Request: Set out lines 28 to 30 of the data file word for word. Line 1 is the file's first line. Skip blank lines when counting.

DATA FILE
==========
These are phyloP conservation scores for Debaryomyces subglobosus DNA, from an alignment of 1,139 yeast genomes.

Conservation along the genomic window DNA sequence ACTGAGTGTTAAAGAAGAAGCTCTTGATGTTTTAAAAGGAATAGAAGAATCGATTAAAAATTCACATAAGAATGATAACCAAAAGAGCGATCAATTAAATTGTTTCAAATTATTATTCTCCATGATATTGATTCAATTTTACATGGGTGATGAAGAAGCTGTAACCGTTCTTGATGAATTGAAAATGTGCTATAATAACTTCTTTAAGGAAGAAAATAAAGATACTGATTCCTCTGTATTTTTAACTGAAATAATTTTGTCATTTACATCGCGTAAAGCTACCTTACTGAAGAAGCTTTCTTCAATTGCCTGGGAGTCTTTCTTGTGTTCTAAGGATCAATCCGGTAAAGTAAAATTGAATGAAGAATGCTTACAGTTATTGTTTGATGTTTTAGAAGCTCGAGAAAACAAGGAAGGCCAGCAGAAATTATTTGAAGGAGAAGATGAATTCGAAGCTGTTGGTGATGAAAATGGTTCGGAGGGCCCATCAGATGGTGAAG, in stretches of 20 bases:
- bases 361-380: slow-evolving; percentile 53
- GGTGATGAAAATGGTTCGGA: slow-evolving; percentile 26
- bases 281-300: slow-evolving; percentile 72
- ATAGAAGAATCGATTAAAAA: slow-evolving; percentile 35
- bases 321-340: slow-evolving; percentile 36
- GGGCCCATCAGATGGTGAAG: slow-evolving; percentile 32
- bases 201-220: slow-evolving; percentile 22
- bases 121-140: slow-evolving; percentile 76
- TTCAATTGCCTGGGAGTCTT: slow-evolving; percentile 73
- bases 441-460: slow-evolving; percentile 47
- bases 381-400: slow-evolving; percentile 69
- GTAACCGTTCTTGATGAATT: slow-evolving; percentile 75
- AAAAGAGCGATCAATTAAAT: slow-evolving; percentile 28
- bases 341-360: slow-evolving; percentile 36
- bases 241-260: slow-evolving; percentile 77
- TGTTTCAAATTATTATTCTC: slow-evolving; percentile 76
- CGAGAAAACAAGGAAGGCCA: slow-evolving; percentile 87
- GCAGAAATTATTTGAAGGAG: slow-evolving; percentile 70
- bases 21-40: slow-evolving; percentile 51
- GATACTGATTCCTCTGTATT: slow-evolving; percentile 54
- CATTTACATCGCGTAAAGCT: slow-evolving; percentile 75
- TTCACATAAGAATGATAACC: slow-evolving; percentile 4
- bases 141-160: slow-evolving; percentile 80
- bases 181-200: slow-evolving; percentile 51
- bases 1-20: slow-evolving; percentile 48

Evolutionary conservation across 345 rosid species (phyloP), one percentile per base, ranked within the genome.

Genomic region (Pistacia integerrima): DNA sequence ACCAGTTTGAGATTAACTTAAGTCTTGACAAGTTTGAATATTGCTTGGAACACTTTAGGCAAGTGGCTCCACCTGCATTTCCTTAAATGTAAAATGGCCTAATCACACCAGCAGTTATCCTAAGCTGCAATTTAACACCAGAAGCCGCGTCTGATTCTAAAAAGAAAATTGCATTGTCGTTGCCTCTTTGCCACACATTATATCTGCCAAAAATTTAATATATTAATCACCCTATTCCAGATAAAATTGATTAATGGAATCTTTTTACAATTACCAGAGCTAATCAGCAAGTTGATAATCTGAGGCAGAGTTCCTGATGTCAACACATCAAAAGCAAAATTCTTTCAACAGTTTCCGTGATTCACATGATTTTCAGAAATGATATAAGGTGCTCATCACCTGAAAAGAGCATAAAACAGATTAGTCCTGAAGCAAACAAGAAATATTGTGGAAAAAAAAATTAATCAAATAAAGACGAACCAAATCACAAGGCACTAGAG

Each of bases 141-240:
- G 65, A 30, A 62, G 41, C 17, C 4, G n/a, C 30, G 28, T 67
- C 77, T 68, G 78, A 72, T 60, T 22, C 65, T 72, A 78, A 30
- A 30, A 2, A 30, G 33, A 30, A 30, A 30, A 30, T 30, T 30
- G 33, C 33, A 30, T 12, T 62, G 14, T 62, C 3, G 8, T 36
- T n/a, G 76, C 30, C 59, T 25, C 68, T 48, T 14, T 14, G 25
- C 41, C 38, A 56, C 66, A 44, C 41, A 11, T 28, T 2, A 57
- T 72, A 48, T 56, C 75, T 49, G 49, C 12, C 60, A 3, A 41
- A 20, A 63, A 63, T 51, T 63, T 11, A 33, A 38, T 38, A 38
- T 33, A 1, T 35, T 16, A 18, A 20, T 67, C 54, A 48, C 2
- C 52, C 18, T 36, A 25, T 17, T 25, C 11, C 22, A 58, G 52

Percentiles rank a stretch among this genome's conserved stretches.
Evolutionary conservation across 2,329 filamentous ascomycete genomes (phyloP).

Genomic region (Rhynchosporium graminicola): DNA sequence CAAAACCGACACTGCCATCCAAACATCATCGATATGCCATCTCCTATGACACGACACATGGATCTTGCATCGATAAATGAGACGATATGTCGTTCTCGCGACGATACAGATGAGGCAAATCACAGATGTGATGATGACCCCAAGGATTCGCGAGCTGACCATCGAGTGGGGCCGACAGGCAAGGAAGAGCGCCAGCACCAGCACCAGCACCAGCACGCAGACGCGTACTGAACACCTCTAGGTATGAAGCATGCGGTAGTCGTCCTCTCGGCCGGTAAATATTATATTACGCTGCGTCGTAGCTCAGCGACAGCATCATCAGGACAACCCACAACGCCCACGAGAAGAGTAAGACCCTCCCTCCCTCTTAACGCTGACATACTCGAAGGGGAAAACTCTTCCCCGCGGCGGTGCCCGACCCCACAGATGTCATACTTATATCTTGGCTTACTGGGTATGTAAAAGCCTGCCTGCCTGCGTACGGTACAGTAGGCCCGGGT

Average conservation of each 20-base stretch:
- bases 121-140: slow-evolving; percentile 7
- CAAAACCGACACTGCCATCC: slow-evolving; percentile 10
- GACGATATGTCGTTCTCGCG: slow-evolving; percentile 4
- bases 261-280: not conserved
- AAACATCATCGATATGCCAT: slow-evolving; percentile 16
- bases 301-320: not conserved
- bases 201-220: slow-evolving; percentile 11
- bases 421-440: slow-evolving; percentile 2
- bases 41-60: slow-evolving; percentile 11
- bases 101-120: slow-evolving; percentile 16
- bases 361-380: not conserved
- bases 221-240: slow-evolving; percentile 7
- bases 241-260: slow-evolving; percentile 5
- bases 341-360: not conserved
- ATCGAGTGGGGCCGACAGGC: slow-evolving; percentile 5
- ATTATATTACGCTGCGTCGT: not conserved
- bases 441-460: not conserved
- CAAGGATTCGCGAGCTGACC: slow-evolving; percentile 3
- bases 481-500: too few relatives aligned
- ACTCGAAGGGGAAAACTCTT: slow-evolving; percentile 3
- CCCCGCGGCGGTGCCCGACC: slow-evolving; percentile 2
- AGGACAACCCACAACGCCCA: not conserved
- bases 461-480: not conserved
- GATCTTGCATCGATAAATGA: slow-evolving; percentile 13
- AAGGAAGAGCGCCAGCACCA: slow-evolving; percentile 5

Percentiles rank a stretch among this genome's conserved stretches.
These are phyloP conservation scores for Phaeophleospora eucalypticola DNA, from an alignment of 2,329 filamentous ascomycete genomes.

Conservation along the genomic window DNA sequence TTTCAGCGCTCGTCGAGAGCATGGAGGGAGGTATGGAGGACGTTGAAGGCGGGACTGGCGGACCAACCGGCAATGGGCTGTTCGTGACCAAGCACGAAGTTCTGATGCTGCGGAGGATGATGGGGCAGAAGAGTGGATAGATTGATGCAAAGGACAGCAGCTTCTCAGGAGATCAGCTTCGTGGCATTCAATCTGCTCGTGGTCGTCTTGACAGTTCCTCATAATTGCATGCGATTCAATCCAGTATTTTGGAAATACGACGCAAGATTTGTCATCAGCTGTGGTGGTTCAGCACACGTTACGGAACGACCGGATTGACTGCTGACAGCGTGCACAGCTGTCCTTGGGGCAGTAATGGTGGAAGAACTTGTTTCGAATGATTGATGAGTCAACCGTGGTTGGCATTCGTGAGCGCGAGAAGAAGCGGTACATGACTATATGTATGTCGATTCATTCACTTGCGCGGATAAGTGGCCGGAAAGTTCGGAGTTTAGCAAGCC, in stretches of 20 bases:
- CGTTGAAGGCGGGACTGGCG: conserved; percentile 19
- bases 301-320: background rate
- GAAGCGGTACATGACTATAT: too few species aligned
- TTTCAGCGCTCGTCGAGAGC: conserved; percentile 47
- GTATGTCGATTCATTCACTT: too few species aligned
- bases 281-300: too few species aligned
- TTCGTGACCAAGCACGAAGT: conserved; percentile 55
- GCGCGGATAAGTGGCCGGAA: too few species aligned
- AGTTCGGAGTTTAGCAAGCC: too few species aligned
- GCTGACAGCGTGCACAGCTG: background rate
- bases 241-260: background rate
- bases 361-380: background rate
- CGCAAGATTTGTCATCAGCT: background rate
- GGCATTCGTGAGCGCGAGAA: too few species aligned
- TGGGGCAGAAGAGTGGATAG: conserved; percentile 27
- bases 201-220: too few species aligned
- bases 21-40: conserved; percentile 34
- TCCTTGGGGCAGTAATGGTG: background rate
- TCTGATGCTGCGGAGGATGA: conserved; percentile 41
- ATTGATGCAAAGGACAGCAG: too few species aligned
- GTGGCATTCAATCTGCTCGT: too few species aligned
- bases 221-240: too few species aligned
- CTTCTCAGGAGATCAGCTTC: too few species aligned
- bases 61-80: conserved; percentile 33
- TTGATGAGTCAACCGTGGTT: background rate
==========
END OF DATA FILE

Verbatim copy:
Evolutionary conservation across 345 rosid species (phyloP), one percentile per base, ranked within the genome.

Genomic region (Pistacia integerrima): DNA sequence ACCAGTTTGAGATTAACTTAAGTCTTGACAAGTTTGAATATTGCTTGGAACACTTTAGGCAAGTGGCTCCACCTGCATTTCCTTAAATGTAAAATGGCCTAATCACACCAGCAGTTATCCTAAGCTGCAATTTAACACCAGAAGCCGCGTCTGATTCTAAAAAGAAAATTGCATTGTCGTTGCCTCTTTGCCACACATTATATCTGCCAAAAATTTAATATATTAATCACCCTATTCCAGATAAAATTGATTAATGGAATCTTTTTACAATTACCAGAGCTAATCAGCAAGTTGATAATCTGAGGCAGAGTTCCTGATGTCAACACATCAAAAGCAAAATTCTTTCAACAGTTTCCGTGATTCACATGATTTTCAGAAATGATATAAGGTGCTCATCACCTGAAAAGAGCATAAAACAGATTAGTCCTGAAGCAAACAAGAAATATTGTGGAAAAAAAAATTAATCAAATAAAGACGAACCAAATCACAAGGCACTAGAG

Each of bases 141-240: